Over at The Federalist we find a couple of early-season opinions about football events, each of which evokes some response that, combined, can make a blog post of appropriate length. Is such a post worth your time? Hey, do not ask of me what I do not claim to offer.
-- In this post, Lutheran pastor and frequent contributor Hans Fiene suggests that Indianapolis Colts fans response to Andrew Luck's retirement is "reprehensible, yet understandable." The 29-year-old Luck, plagued by injuries in recent years and plagued by a dismal offensive line since signing with the Colts, found football to be no longer any fun and decided to hang up his cleats. When the announcement was made during Saturday's preseason game, fans booed. Fiene acknowledges that the booing was unwarranted and shameful before spending several paragraphs explaining why the fans might have done it. Whatever, waah-waah-waah.
I don't blame Luck one bit. His boss is Colts owner Jim Irsay. This is the man who sniffed down his nose at the idea of radio flamethrower Rush Limbaugh buying an NFL team because of Limbaugh's lack of character while also being a man who donated money to John "She's Having My Baby" Edwards and Harry "Lying Dingy Gray Smear" Reid, buying his girlfriend at least one house with the team's money and developing a fine substance abuse habit that culminated in a 2014 arrest for DUI and possession. If I suddenly realized that I was sacrificing my ability to stand upright in my '50s and pick up my grandchildren for a guy like this I'd quit too.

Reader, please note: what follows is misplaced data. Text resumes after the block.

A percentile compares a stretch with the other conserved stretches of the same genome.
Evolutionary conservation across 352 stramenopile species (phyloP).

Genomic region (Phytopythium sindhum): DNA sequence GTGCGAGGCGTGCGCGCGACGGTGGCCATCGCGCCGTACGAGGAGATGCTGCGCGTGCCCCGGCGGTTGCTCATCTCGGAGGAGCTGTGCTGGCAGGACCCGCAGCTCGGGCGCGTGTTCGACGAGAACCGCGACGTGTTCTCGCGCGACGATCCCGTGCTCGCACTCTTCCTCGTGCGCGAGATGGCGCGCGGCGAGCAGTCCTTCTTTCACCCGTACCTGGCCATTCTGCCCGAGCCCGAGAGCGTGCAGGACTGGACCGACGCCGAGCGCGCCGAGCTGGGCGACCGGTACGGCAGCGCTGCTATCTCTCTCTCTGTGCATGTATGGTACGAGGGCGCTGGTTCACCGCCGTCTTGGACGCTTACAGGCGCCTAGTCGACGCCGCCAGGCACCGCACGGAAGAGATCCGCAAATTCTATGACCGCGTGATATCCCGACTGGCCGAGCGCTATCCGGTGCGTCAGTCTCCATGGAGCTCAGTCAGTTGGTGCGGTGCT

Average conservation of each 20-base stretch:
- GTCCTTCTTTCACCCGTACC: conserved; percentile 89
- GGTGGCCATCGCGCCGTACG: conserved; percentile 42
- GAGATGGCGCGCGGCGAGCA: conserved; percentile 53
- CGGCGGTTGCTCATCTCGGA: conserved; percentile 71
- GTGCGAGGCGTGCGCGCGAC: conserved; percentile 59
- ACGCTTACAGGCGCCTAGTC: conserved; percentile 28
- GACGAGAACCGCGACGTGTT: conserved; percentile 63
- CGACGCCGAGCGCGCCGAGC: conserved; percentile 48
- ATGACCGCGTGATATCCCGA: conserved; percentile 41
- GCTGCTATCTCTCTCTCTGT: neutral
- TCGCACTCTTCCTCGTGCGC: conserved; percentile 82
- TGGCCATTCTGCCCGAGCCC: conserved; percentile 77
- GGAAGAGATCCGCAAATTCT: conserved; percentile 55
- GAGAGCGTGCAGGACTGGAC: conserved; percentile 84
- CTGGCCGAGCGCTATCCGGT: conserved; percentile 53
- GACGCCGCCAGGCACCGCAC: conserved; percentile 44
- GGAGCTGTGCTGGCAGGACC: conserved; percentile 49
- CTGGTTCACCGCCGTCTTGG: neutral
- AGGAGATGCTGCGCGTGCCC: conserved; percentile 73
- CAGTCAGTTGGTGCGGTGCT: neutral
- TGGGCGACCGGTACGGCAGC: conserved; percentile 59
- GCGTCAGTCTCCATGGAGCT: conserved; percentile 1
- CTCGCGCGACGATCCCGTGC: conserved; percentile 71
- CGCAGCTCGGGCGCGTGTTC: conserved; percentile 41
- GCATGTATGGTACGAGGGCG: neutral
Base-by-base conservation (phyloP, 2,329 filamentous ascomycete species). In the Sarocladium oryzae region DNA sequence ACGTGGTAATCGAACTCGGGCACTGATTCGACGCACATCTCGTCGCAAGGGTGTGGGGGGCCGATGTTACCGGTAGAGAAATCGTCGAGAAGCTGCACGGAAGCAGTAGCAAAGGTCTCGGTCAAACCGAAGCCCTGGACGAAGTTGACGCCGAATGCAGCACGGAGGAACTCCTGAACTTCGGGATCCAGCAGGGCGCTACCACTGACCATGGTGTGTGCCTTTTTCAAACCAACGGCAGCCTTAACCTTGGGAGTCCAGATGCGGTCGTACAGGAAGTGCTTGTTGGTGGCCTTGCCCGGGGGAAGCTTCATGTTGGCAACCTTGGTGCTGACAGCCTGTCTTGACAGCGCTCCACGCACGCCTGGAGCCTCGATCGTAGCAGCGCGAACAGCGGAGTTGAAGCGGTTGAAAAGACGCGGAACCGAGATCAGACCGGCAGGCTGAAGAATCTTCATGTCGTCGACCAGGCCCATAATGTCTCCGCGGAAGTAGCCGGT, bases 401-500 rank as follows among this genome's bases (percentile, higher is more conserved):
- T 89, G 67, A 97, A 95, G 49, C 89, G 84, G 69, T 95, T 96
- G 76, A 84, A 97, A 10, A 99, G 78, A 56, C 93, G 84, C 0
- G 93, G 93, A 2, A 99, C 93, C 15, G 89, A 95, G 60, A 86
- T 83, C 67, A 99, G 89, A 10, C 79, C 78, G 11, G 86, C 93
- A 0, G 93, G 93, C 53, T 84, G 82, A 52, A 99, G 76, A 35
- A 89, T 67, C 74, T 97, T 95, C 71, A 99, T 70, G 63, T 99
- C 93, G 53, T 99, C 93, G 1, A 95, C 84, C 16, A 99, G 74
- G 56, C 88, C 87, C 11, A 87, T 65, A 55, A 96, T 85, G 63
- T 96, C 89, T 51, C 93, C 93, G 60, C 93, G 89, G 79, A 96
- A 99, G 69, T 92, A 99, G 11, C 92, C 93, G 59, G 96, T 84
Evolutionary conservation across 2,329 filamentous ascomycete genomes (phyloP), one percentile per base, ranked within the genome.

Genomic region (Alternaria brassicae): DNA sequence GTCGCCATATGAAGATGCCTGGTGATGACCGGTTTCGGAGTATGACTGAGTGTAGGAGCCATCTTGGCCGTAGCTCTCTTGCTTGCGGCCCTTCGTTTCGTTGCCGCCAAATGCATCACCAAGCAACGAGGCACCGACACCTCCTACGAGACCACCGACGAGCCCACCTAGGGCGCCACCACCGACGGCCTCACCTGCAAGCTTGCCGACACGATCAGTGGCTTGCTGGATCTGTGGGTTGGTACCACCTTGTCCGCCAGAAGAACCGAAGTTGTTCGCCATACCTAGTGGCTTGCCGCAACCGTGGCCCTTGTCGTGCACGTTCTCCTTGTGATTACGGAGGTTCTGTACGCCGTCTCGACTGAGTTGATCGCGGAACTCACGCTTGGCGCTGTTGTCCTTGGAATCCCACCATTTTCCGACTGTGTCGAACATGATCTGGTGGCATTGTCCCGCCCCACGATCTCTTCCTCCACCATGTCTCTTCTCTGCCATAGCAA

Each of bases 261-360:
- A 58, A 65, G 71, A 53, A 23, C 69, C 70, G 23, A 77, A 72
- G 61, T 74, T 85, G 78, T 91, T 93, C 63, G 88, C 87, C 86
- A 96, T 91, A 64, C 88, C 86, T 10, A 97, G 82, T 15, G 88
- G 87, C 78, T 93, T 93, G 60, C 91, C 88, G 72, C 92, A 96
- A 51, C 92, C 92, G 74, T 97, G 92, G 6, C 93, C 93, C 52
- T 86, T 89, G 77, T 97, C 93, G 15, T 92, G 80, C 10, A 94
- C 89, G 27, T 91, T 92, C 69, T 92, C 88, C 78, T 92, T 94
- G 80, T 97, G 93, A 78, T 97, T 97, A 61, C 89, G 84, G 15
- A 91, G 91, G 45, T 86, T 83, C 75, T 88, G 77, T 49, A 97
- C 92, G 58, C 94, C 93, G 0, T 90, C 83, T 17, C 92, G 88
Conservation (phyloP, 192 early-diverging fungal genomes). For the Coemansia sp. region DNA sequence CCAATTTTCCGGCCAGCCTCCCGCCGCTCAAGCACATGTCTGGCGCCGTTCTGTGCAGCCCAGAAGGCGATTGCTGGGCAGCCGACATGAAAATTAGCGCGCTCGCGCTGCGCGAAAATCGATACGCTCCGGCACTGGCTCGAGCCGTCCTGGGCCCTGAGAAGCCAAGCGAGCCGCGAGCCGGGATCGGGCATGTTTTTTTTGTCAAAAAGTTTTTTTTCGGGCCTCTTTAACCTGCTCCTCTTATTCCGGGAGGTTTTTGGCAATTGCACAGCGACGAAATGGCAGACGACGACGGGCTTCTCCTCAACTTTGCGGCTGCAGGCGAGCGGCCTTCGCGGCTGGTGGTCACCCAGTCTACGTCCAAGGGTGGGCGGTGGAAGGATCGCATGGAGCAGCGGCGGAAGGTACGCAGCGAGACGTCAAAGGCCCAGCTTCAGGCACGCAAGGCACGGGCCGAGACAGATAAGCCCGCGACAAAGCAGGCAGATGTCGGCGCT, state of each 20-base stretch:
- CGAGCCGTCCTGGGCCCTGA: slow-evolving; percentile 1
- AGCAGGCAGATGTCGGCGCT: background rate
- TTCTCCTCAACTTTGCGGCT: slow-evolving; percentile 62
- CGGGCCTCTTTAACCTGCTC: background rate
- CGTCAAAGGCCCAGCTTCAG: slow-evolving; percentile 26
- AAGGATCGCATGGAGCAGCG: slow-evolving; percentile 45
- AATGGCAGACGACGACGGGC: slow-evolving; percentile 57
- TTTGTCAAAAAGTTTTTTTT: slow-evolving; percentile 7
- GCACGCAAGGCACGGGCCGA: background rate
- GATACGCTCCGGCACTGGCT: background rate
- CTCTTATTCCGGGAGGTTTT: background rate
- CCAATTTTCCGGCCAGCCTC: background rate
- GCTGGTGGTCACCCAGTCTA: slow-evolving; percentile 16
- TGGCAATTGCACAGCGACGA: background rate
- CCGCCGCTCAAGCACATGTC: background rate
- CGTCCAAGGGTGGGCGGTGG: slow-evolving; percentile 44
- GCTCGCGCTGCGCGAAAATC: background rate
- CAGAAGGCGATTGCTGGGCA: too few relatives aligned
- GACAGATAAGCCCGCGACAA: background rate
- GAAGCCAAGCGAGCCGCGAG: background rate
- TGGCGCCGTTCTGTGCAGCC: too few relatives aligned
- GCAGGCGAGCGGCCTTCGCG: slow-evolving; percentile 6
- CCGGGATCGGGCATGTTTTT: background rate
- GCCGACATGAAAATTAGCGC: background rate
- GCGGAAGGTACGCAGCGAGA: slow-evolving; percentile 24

-- Federalist New York correspondent David Marcus heated up his keyboard for a rant against the idea of college football fandom, saying that the college game is inferior to the pro game in almost every respect and mocking its devotees. Marcus is correct when he says that the technical skills displayed on Sundays outrank those displayed on Saturdays. And he is correct when he says lopsided blowouts between gridiron powerhouses and their hapless opponents are boring in the extreme. He gets it right yet again when he says it's ludicrous to think players at such powerhouses are "students" in any sense resembling the actual students on campus. The first few comments are interesting in that they agree with Marcus but claim he's wrong, and I'm going to have to think a while about how that's supposed to work.
I also agree with the above points that Marcus mentions. Unless I have an interest in one of the colleges playing I don't care much for the game either. And when I think about it, one of my biggest reasons for liking the program at my own alma mater -- the upstanding, hard-working, apple-pie eating, vitamin-taking and kitten-rescuing Northwestern University Wildcats -- is what coach Pat Fitzgerald does with the program in attempting to build and mentor young men into being better and prepared for life. I only like the football because it's what gives him the opportunity to do that.
So having said that, I'm pretty sure I've guaranteed some kind of awful scandal at NU sometime in the next couple of years. You can boo me then.